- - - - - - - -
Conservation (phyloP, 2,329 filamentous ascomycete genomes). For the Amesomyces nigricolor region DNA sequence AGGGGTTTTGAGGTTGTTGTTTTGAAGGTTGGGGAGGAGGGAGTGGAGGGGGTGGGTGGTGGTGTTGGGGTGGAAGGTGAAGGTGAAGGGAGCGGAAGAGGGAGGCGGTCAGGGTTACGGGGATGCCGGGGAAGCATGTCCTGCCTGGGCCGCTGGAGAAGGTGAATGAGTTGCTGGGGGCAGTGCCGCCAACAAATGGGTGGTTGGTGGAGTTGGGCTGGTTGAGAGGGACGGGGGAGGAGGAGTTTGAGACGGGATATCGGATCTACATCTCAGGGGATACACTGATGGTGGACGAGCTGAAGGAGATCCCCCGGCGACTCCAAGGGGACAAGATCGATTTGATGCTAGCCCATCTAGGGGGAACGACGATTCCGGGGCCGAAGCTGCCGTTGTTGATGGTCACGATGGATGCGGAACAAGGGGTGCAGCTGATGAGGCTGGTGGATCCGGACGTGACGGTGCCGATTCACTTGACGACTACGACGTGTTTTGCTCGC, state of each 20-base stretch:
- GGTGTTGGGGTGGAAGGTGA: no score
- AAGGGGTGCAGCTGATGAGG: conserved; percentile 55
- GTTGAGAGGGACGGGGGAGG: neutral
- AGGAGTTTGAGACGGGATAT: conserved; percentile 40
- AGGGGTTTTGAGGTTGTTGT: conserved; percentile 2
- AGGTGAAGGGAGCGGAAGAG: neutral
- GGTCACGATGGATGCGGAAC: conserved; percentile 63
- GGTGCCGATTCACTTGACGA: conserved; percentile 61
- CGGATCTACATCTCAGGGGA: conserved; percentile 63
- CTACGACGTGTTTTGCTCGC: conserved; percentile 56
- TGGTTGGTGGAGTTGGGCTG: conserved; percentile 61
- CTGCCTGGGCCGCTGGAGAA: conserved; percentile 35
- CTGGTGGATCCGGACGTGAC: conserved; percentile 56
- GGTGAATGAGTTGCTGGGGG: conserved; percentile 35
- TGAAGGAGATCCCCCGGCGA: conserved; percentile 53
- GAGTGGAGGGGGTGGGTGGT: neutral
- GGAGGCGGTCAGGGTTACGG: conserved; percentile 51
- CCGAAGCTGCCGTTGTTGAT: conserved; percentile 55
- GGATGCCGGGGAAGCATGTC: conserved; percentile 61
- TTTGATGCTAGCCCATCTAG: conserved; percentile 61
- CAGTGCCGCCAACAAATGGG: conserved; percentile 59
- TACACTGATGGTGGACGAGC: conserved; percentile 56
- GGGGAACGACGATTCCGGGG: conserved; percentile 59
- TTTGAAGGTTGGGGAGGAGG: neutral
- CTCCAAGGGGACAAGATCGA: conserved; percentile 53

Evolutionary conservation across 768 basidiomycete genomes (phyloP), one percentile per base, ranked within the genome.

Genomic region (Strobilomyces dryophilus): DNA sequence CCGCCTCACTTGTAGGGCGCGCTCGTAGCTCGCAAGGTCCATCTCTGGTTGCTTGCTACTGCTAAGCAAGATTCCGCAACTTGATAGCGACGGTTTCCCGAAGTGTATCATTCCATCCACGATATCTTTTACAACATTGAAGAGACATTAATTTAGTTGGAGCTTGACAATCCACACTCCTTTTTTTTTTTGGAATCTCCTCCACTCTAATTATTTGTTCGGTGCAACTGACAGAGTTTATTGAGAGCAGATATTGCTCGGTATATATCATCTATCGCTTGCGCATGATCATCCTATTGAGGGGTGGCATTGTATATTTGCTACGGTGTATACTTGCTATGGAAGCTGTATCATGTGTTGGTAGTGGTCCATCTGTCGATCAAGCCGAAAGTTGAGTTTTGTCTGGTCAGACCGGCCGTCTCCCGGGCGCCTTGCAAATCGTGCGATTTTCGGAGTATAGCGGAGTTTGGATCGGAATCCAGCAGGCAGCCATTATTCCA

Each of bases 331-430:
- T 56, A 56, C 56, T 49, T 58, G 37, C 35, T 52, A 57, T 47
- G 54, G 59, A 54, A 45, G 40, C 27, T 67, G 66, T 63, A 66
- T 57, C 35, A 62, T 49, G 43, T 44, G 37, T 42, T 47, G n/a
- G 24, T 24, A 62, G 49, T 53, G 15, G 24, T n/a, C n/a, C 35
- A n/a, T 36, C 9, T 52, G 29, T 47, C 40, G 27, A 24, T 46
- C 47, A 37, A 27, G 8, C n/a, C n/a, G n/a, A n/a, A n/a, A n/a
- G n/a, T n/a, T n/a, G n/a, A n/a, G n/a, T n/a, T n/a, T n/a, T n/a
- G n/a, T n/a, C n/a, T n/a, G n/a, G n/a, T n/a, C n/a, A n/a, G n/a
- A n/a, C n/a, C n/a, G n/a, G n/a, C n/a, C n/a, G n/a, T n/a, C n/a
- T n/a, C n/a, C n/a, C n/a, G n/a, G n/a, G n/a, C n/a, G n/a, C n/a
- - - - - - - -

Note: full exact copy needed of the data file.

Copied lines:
Conservation (phyloP, 2,329 filamentous ascomycete genomes). For the Amesomyces nigricolor region DNA sequence AGGGGTTTTGAGGTTGTTGTTTTGAAGGTTGGGGAGGAGGGAGTGGAGGGGGTGGGTGGTGGTGTTGGGGTGGAAGGTGAAGGTGAAGGGAGCGGAAGAGGGAGGCGGTCAGGGTTACGGGGATGCCGGGGAAGCATGTCCTGCCTGGGCCGCTGGAGAAGGTGAATGAGTTGCTGGGGGCAGTGCCGCCAACAAATGGGTGGTTGGTGGAGTTGGGCTGGTTGAGAGGGACGGGGGAGGAGGAGTTTGAGACGGGATATCGGATCTACATCTCAGGGGATACACTGATGGTGGACGAGCTGAAGGAGATCCCCCGGCGACTCCAAGGGGACAAGATCGATTTGATGCTAGCCCATCTAGGGGGAACGACGATTCCGGGGCCGAAGCTGCCGTTGTTGATGGTCACGATGGATGCGGAACAAGGGGTGCAGCTGATGAGGCTGGTGGATCCGGACGTGACGGTGCCGATTCACTTGACGACTACGACGTGTTTTGCTCGC, state of each 20-base stretch:
- GGTGTTGGGGTGGAAGGTGA: no score
- AAGGGGTGCAGCTGATGAGG: conserved; percentile 55
- GTTGAGAGGGACGGGGGAGG: neutral
- AGGAGTTTGAGACGGGATAT: conserved; percentile 40
- AGGGGTTTTGAGGTTGTTGT: conserved; percentile 2
- AGGTGAAGGGAGCGGAAGAG: neutral
- GGTCACGATGGATGCGGAAC: conserved; percentile 63
- GGTGCCGATTCACTTGACGA: conserved; percentile 61
- CGGATCTACATCTCAGGGGA: conserved; percentile 63
- CTACGACGTGTTTTGCTCGC: conserved; percentile 56
- TGGTTGGTGGAGTTGGGCTG: conserved; percentile 61
- CTGCCTGGGCCGCTGGAGAA: conserved; percentile 35
- CTGGTGGATCCGGACGTGAC: conserved; percentile 56
- GGTGAATGAGTTGCTGGGGG: conserved; percentile 35
- TGAAGGAGATCCCCCGGCGA: conserved; percentile 53
- GAGTGGAGGGGGTGGGTGGT: neutral
- GGAGGCGGTCAGGGTTACGG: conserved; percentile 51
- CCGAAGCTGCCGTTGTTGAT: conserved; percentile 55
- GGATGCCGGGGAAGCATGTC: conserved; percentile 61
- TTTGATGCTAGCCCATCTAG: conserved; percentile 61
- CAGTGCCGCCAACAAATGGG: conserved; percentile 59
- TACACTGATGGTGGACGAGC: conserved; percentile 56
- GGGGAACGACGATTCCGGGG: conserved; percentile 59
- TTTGAAGGTTGGGGAGGAGG: neutral
- CTCCAAGGGGACAAGATCGA: conserved; percentile 53

Evolutionary conservation across 768 basidiomycete genomes (phyloP), one percentile per base, ranked within the genome.

Genomic region (Strobilomyces dryophilus): DNA sequence CCGCCTCACTTGTAGGGCGCGCTCGTAGCTCGCAAGGTCCATCTCTGGTTGCTTGCTACTGCTAAGCAAGATTCCGCAACTTGATAGCGACGGTTTCCCGAAGTGTATCATTCCATCCACGATATCTTTTACAACATTGAAGAGACATTAATTTAGTTGGAGCTTGACAATCCACACTCCTTTTTTTTTTTGGAATCTCCTCCACTCTAATTATTTGTTCGGTGCAACTGACAGAGTTTATTGAGAGCAGATATTGCTCGGTATATATCATCTATCGCTTGCGCATGATCATCCTATTGAGGGGTGGCATTGTATATTTGCTACGGTGTATACTTGCTATGGAAGCTGTATCATGTGTTGGTAGTGGTCCATCTGTCGATCAAGCCGAAAGTTGAGTTTTGTCTGGTCAGACCGGCCGTCTCCCGGGCGCCTTGCAAATCGTGCGATTTTCGGAGTATAGCGGAGTTTGGATCGGAATCCAGCAGGCAGCCATTATTCCA

Each of bases 331-430:
- T 56, A 56, C 56, T 49, T 58, G 37, C 35, T 52, A 57, T 47
- G 54, G 59, A 54, A 45, G 40, C 27, T 67, G 66, T 63, A 66
- T 57, C 35, A 62, T 49, G 43, T 44, G 37, T 42, T 47, G n/a
- G 24, T 24, A 62, G 49, T 53, G 15, G 24, T n/a, C n/a, C 35
- A n/a, T 36, C 9, T 52, G 29, T 47, C 40, G 27, A 24, T 46
- C 47, A 37, A 27, G 8, C n/a, C n/a, G n/a, A n/a, A n/a, A n/a
- G n/a, T n/a, T n/a, G n/a, A n/a, G n/a, T n/a, T n/a, T n/a, T n/a
- G n/a, T n/a, C n/a, T n/a, G n/a, G n/a, T n/a, C n/a, A n/a, G n/a
- A n/a, C n/a, C n/a, G n/a, G n/a, C n/a, C n/a, G n/a, T n/a, C n/a
- T n/a, C n/a, C n/a, C n/a, G n/a, G n/a, G n/a, C n/a, G n/a, C n/a